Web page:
How then do we overcome our discomfort to change? It really goes to how we think about our work and about change. 

First, it is OK to admit that change is simply hard. Often we resist change as leaders by arguing that it is not needed rather than just admitting that it makes us uncomfortable. Any major change needs to be prefaced by the fact that it will make us uncomfortable.

Second, we need to remember that our work is not about us but about the mission of the organization. If change is required to better fulfill our mission (and it will be) we embrace it because our commitment is not to our personal comfort but to the fulfilling of the mission of the organization. To resist change because of our own discomfort is to see our work as about us rather than about the mission we are committed to.

Third, we need to be willing to embrace uncertainty as to how the change will impact us. Here is another fact: There is uncertainty in change and until we get through the whitewater to the calm water on the other side we will need to live with uncertainty. But also recognize that our fears are rarely founded in reality: they are simply fears of the unknown that change brings. True leadership is about the ability to negotiate needed change for the good of the organization, not to guard our own comfort. Even when we try to understand the consequences of necessary change (which we should do) there will be implications that we do not foresee.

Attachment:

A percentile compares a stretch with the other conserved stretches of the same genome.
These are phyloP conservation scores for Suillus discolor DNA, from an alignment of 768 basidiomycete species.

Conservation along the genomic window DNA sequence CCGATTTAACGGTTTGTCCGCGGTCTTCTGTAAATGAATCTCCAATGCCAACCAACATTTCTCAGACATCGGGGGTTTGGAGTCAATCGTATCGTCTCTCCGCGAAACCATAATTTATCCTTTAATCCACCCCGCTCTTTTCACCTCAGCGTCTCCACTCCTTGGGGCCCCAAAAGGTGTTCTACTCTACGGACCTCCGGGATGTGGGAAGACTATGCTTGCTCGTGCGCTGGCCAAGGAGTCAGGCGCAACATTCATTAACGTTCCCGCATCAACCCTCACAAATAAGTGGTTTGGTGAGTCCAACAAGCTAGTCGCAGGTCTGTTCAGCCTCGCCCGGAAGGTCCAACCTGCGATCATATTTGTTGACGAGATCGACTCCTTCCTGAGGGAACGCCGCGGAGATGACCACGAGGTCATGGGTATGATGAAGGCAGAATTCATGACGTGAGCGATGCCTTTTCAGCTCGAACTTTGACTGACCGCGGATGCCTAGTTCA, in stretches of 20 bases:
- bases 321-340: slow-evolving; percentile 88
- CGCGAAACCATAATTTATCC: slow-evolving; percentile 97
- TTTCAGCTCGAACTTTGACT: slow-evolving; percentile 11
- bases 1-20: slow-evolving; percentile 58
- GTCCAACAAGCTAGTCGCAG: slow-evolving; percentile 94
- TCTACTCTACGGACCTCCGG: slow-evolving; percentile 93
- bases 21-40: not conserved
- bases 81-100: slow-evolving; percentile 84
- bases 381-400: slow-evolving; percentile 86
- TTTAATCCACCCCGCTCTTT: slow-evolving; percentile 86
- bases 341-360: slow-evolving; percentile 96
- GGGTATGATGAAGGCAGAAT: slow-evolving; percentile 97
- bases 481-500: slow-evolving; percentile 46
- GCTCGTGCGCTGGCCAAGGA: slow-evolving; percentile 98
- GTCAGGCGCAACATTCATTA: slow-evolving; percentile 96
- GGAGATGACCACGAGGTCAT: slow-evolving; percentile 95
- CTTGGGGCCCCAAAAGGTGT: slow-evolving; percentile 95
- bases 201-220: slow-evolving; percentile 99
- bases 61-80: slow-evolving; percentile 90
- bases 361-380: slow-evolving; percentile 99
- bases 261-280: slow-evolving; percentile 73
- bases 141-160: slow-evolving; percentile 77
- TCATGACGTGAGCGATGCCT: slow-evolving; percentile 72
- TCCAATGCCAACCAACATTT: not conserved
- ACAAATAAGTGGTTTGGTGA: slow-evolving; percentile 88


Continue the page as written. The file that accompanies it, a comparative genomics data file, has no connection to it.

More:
Fourth, as leaders we need to understand that change is good for us. It requires us to sharpen our thinking, our strategies, our assumptions and our ability to adapt to a changing world. Usually our resistance to change is about us while our willingness to embrace it is about the effectiveness of our work and the mission of the organization. Dealing with organizational change makes us better and sharper leaders.